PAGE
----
Featuring a series of commissions from jazz orchestras around the globe, Eternal Interlude is the Large Ensemble's sophomore effort, following their debut, A ...read more
Like fragments of crystal, John Hollenbeck's large ensemble casts angular lines, unusual shapes and refracts music (rather than light) differently than typical jazz big bands. The prolific drummer/composer's progressive slant has been at the core of The Claudia Quintet's For (Cuneiform, 2007) and Semi-Formal (Cuneiform, 2006); music marked by enigmatic ideas of swing, modern chamber music and wider influences. Like his first large ensemble recording A Blessing (Omnitone, 2005), Eternal Interlude documents Hollenbeck's inventions on grander scale with a 20+ piece band (that includes notables such as Tony Malaby, Ellery Eskelin, Gary Versace and Kermit Driscoll), working ...read more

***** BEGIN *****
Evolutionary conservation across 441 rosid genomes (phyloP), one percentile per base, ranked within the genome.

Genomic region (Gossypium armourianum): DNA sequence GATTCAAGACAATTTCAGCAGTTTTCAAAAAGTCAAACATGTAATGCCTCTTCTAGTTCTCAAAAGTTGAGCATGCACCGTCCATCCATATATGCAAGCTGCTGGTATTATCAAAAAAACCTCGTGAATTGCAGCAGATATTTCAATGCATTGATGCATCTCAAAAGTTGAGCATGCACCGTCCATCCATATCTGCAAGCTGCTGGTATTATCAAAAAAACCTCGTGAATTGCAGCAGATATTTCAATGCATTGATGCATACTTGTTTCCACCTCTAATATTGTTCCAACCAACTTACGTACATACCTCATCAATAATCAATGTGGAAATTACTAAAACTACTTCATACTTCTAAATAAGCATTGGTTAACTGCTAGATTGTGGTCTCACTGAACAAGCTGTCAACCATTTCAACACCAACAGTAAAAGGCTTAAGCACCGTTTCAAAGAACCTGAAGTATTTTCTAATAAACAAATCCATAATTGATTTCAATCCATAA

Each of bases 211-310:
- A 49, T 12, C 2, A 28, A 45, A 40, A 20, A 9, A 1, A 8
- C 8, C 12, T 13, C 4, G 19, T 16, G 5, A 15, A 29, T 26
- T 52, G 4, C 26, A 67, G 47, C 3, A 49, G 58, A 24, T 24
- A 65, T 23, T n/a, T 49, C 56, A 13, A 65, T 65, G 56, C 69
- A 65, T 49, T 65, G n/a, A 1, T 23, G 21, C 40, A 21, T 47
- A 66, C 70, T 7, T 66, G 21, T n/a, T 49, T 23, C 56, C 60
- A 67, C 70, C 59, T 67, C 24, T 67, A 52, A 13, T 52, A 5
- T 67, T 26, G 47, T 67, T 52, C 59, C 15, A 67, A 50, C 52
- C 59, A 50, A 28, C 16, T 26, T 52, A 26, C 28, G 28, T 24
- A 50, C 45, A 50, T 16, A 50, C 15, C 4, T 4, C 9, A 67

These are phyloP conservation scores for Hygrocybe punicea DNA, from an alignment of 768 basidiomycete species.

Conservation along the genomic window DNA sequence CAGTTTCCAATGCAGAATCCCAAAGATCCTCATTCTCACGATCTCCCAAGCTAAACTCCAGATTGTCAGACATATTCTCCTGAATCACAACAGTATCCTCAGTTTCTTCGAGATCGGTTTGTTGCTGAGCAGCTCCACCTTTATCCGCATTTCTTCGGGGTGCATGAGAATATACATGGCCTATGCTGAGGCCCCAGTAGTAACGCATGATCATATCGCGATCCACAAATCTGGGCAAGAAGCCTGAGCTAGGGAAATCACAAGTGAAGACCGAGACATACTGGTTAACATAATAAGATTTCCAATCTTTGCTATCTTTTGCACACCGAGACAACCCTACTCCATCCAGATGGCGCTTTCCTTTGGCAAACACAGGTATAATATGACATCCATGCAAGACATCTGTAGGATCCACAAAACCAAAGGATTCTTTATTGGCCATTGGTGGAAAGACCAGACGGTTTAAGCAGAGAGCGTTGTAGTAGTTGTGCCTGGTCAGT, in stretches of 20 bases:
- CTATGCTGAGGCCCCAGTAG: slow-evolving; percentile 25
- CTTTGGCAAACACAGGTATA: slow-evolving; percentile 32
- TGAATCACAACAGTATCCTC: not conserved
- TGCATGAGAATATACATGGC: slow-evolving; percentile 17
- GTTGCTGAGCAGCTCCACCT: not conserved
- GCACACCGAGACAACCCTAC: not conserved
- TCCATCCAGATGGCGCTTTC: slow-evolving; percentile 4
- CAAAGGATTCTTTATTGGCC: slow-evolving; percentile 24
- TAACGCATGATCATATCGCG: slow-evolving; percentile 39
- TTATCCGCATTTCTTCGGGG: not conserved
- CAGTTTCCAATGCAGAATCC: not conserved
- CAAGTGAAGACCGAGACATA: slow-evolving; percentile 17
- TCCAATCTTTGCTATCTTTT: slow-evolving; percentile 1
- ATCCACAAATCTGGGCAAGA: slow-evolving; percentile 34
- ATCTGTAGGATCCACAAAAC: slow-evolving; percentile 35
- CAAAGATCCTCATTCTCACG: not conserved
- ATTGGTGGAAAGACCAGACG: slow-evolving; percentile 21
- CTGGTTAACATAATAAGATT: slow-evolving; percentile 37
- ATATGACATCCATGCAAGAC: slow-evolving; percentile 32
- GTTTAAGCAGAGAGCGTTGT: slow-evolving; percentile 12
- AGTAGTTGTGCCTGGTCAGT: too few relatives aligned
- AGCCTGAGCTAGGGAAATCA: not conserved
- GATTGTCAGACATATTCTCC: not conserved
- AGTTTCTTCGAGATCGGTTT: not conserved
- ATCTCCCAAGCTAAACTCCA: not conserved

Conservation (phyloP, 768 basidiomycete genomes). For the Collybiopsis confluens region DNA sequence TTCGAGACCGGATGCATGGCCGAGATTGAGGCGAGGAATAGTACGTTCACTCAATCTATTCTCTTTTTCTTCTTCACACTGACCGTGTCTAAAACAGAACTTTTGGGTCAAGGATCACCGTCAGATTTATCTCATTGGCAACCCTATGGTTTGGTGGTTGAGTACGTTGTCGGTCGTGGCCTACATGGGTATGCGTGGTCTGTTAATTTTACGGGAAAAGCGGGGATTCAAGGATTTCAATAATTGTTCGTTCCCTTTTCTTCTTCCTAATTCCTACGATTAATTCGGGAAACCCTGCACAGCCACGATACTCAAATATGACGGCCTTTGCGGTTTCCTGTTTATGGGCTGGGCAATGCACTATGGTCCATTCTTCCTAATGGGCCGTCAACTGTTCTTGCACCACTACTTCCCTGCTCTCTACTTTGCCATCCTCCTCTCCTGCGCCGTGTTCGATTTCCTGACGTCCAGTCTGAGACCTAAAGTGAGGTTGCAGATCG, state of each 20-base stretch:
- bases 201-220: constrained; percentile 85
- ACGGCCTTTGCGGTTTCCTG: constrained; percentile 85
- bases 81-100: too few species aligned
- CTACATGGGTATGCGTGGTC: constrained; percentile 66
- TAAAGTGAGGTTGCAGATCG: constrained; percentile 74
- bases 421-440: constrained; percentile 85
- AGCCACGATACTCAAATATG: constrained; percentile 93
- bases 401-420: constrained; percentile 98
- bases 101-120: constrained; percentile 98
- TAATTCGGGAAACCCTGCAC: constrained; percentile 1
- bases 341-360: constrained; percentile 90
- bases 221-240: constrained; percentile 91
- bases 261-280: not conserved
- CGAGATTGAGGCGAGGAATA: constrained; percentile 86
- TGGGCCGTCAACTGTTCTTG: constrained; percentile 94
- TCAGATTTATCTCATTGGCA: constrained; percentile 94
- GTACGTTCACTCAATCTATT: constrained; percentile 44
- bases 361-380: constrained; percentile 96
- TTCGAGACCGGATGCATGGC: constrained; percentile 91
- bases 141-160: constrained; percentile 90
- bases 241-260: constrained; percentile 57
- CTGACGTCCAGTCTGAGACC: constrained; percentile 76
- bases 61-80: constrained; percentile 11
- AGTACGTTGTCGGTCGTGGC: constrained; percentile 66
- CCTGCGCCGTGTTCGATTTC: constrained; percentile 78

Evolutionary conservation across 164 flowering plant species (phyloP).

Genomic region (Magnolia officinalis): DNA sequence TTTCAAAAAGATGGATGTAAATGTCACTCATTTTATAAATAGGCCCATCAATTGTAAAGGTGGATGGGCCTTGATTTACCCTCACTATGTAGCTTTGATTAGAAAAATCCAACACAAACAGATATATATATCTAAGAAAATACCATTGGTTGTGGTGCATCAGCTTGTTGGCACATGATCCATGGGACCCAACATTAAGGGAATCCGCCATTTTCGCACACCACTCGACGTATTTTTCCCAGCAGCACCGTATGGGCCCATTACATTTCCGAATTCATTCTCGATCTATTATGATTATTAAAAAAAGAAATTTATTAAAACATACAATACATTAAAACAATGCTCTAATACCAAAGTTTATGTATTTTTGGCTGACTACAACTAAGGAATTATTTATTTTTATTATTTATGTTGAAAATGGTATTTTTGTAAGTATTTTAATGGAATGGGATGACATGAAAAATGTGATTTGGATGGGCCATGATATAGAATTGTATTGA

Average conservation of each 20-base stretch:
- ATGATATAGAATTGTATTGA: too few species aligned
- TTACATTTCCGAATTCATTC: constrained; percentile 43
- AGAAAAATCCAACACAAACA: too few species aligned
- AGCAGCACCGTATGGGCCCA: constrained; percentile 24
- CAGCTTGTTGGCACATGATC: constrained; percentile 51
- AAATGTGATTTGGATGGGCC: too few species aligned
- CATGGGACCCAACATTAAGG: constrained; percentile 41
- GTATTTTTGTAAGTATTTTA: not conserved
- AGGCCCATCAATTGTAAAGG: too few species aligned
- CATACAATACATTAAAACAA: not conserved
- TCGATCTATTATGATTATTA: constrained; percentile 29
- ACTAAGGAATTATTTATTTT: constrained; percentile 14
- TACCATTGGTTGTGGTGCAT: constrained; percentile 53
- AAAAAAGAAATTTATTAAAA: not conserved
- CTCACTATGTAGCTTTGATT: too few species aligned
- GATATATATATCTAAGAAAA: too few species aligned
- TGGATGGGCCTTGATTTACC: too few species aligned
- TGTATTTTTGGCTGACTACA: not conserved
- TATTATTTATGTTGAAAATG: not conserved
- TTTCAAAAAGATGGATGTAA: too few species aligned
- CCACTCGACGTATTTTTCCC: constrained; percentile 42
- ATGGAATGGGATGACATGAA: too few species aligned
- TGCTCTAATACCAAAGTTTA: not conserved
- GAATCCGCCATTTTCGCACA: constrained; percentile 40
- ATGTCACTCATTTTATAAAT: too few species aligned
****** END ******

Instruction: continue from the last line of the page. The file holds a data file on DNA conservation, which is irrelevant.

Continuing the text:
In 2007, percussionist and composer John Hollenbeck won a Guggenheim Fellowship he used to study the extent to which the violin can be pushed instrumentally. To do this, he worked with consummate violinist Todd Reynolds and vibraphonist Matt Moran and created The Gray Cottage Studies," which provide the majority of pieces for Rainbow Jimmies (the remaining four tracks of the recording spotlight other musical groups). Hollenbeck's muses are his direct experiences with his work surroundings. Generally, he translates them into highly rhythmic and repetitive phraseology. The intended simulation of building a temple is evident in Ziggurat (exterior)," ...read more